- Volume 26 - Issue 2 - February 2013
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When it comes to ankle arthrodesis, can a less invasive approach be more effective? A recent study in the Journal of Bone and Joint Surgery concludes that arthroscopic ankle arthrodesis is a more viable alternative to open ankle arthrodesis in patients with end-stage ankle arthritis.
In this comparative case series, researchers assessed the improvements of 30 patients who received open ankle arthrodesis and 30 patients who had arthroscopic ankle arthrodesis. According to study authors, both groups of patients showed substantial improvements in both the Ankle Osteoarthritis Scale score and the Short Form-36 physical component score after one and two years. However, patients in the arthroscopic group had significantly greater improvements in the Ankle Osteoarthritis Scale score and also experienced shorter hospital stays.
Patrick DeHeer, DPM, FACFAS, is skeptical on the study’s advantageous outcomes with arthroscopic ankle arthrodesis. He agrees that a less invasive approach would provide less soft tissue damage but notes that once bone healing occurs, the approach used is insignificant. Dr. DeHeer says he generally uses a mini-arthrotomy approach, a combination of the two procedures as described by Myerson.
“I find arthroscopic ankle arthrodesis to be a bit tedious and only use an open approach when there is a deformity that would make the mini-arthrotomy approach not viable,” explains Dr. DeHeer, who is in private practice in Indianapolis.
Dr. DeHeer maintains that one must keep in mind certain anatomical deformities when choosing the best procedure. Specifically, he notes that severe degenerative changes with joint space narrowing would make arthroscopic arthrodesis difficult. In addition, any type of angular deformity, such as ankle varus or valgus, requires an open approach, according to Dr. DeHeer.
He doubts that this study will have a great impact overall for podiatric surgeons treating patients with ankle osteoarthritis.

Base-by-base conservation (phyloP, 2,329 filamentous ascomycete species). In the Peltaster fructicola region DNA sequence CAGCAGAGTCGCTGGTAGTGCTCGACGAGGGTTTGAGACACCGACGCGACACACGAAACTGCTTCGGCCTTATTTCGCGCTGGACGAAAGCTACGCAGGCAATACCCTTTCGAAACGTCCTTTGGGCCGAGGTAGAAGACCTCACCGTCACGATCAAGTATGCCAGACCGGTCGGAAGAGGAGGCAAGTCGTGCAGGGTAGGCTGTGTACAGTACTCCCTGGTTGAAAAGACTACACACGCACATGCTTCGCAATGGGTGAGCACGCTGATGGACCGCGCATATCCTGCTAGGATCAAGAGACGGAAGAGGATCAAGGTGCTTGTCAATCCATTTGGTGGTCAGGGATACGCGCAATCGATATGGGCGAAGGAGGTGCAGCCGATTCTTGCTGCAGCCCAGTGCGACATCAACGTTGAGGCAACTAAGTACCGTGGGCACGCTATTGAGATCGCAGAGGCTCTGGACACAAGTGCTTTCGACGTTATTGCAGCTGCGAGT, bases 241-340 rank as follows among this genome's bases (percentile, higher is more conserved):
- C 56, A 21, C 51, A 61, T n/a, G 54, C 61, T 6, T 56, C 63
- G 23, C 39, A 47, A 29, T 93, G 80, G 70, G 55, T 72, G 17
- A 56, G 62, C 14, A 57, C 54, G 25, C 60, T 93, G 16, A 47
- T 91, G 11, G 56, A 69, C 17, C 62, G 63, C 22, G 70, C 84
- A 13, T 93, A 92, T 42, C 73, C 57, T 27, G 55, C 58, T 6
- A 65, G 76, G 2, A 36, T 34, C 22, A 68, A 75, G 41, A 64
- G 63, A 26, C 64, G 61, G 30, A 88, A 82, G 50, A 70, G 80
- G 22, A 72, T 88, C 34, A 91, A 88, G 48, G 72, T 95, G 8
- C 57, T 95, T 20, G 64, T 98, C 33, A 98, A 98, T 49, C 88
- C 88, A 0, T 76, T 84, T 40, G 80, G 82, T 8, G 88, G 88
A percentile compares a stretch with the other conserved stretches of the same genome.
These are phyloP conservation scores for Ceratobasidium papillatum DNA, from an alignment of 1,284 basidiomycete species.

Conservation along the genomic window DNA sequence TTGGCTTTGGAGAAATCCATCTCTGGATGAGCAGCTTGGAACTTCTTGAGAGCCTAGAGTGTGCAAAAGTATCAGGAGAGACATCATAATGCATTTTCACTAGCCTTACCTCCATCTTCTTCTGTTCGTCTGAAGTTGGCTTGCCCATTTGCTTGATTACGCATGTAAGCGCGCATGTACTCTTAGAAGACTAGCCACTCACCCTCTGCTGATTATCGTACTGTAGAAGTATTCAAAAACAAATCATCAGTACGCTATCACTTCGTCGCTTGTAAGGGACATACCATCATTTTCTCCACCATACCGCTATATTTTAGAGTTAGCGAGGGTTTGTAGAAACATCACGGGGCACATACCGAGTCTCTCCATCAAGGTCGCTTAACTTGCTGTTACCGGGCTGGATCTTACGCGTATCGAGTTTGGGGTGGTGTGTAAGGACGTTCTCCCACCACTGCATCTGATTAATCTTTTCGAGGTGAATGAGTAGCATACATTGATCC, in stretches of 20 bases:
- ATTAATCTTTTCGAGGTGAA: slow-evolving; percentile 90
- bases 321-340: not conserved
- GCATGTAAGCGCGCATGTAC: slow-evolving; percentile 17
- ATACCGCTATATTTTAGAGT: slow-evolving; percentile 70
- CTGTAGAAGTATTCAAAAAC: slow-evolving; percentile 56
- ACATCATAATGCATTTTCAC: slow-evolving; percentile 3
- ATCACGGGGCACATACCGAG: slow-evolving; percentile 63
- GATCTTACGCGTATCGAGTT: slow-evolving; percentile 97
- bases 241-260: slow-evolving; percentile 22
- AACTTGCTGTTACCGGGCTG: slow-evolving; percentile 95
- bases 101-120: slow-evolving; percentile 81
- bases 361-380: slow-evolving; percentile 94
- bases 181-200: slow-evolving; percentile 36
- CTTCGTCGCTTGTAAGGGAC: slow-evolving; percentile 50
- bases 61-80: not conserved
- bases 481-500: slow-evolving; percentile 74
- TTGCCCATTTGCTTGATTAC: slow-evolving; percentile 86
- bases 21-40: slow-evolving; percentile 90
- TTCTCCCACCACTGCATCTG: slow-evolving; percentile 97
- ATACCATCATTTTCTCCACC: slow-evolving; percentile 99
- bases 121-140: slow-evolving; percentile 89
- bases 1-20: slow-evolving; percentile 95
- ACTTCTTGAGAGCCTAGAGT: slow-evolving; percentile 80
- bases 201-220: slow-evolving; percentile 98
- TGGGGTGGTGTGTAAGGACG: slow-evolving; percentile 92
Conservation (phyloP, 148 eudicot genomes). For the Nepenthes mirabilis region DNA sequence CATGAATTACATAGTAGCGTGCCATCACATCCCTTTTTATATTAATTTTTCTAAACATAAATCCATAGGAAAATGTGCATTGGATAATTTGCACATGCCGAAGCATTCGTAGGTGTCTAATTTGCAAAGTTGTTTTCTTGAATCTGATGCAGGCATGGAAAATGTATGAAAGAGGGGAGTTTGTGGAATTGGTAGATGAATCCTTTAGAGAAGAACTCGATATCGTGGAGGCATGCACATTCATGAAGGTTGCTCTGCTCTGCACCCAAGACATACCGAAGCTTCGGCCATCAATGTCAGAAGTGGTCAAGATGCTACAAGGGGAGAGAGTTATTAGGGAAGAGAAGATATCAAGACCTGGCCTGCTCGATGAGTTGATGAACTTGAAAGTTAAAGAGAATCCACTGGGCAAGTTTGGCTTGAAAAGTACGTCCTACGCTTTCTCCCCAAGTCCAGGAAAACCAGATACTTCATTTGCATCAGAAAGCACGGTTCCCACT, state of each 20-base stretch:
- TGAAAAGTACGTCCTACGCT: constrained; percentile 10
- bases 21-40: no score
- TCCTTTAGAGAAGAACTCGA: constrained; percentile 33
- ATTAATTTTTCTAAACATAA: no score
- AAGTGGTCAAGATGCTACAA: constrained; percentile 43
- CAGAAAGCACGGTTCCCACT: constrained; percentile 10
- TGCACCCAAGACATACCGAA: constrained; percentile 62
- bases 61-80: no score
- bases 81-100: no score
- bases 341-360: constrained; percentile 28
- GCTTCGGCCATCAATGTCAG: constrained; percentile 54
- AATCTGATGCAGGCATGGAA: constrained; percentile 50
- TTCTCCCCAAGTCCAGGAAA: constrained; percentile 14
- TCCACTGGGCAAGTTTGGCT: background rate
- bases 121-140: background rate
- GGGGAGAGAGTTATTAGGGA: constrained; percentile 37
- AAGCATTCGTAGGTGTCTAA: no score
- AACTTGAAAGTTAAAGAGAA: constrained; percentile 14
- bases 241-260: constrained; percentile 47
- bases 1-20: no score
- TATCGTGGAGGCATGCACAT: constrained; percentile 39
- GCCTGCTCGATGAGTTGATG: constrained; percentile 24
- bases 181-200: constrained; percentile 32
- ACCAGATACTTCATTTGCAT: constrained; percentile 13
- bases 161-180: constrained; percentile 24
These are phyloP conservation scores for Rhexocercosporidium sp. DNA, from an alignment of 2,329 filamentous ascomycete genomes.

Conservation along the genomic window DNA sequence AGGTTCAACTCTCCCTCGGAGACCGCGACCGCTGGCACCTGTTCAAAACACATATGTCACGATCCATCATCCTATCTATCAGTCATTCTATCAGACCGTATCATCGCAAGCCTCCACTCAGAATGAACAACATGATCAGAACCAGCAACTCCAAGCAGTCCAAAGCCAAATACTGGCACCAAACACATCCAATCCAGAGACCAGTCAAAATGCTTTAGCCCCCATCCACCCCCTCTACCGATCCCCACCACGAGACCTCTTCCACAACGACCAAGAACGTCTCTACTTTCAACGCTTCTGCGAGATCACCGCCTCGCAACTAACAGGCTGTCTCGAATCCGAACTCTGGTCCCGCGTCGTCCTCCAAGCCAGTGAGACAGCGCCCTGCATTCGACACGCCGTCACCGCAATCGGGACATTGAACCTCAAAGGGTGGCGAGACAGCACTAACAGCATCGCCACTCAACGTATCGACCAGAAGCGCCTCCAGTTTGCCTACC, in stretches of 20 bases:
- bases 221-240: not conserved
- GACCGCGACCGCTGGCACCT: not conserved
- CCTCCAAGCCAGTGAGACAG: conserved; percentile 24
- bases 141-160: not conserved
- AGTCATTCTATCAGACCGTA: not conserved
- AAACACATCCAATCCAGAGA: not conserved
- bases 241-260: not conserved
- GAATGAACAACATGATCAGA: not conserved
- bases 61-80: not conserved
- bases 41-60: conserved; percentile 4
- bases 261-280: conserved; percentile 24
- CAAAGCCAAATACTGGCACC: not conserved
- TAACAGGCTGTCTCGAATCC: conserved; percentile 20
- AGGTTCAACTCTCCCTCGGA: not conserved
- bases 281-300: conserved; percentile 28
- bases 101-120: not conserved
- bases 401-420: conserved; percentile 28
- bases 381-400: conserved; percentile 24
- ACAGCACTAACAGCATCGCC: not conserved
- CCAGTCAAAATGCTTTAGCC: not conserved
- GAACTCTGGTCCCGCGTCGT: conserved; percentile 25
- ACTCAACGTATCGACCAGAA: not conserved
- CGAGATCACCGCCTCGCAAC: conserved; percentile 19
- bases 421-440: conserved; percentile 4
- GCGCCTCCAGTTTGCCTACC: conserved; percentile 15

“I do think the significant improvement in Ankle Osteoarthritis Scale score could be a factor for surgical approval from an insurance standpoint,” adds Dr. DeHeer.
Which Fixation Method Is Strongest For Tailor’s Bunion Osteotomies?
By Brian McCurdy, Senior Editor
A recent study in the Journal of Foot and Ankle Surgery compares fixation methods for tailor’s bunions and finds the Chevron osteotomy is superior in strength.
Researchers tested osteotomies to failure with a sample size of 10 for each construct. They tested the distal reverse Chevron (Kirschner wire fixation), the long plantar reverse Chevron osteotomy (two screws), a mid-diaphyseal sagittal plane osteotomy (two screws), the mid-diaphyseal sagittal plane osteotomy (two screws), and an additional cerclage wire and a transverse closing wedge osteotomy (box wire fixation technique). The authors note the Chevron was statistically the strongest construct at 130 N with the second strongest being the long plantar osteotomy at 78 N.
Study co-author Todd Haddon, DPM, feels the Chevron is the easiest osteotomy to perform but is still challenging to fixate. The fact that the Chevron typically offers only one point of fixation is the primary reason he switched to the long plantar arm osteotomy, which allows two screws from dorsal to plantar. Dr. Haddon adds that if a surgeon has difficulty with the cuts becoming too long, he or she can make a small plantar exit to the osteotomy with a back cut of the plantar arm, making it into a small scarf osteotomy.
Although he notes that the Chevron has worked well for patients in the long term, Dr. Haddon cites a primary issue of a limited amount of bone in the typical fifth metatarsal head. He also prefers the long plantar arm procedure since it allows the capital fragment to be rotated medially, reducing complete reliance on translocation for correction.
“It becomes very challenging to try to shift adequately such a small piece of bone and fixate it with a single pin or screw,” says Dr. Haddon, who is in private practice in Mesa, Ariz.